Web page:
Autobiographies and memoirs consist of both truth and deception: they may purport to be a first-person factual account but also invariably constitute a fiction (or series of fictions) of identity. The genre of autobiography originates in various kinds of self-reflective and historical writing: the spiritual progress or confession, travel narrative, family history, testimonial writing, and disability/illness narratives, among others. As a literary form, it also developed alongside the novel, especially the epistolary novel and other kinds of first-person fictions. In this course we will attend carefully to the ways in which our selected texts: address the relationship between truth and fiction; represent the burden/task/privilege of authorship; use various texts to construct the narrative (e.g., letters, diaries, novels, images, etc.); and represent the self in history: Seattle and Minneapolis in the 1920s, West Africa, the U.S., and Caribbean in the mid-1700s, and Detroit in the 1950s.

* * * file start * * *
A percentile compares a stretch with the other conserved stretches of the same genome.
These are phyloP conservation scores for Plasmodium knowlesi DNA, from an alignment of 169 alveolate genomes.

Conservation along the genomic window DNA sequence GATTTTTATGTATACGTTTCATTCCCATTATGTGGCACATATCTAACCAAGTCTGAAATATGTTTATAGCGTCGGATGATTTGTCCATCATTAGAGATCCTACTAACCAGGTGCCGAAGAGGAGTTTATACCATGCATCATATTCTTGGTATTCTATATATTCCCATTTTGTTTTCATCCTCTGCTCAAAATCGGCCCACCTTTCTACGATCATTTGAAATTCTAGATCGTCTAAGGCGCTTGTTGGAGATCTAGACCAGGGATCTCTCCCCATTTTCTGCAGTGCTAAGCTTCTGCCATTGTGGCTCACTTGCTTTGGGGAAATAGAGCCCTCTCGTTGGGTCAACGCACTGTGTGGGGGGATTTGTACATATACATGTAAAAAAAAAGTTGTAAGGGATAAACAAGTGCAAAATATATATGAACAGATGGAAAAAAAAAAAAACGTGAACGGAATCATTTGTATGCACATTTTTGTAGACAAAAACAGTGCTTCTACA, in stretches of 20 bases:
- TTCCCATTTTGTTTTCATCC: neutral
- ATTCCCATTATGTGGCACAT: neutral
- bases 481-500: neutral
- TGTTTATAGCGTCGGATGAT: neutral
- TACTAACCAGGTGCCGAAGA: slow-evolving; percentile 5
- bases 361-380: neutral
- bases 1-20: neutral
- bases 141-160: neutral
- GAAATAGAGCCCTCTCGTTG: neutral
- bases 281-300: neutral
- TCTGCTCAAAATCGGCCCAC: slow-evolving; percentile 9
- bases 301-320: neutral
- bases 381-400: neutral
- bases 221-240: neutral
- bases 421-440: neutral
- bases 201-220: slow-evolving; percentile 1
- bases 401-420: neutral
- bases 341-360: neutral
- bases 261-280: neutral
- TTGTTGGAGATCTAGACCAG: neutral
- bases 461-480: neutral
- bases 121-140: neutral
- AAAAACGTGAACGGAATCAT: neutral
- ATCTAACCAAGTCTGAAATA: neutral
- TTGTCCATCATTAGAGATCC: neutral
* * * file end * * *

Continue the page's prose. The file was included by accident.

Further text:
Writing-intensive courses at Harvard Extension offer students the opportunity to develop their writing skills in the context of a particular academic discipline, and they all feature common elements. Students will: 1) develop core writing skills, as defined by the instructor, in the discipline of the course; 2) complete multiple writing assignments of varying lengths, at least 2 of which must be revised; 3) produce a minimum of 10-12 pages of writing, exclusive of the required drafts, over the course of the term; 4) meet at least once in individual conference (in person, by phone, or electronically) with the instructor to discuss writing in progress; 5) and receive detailed feedback on their drafts and revisions, on both content and expression.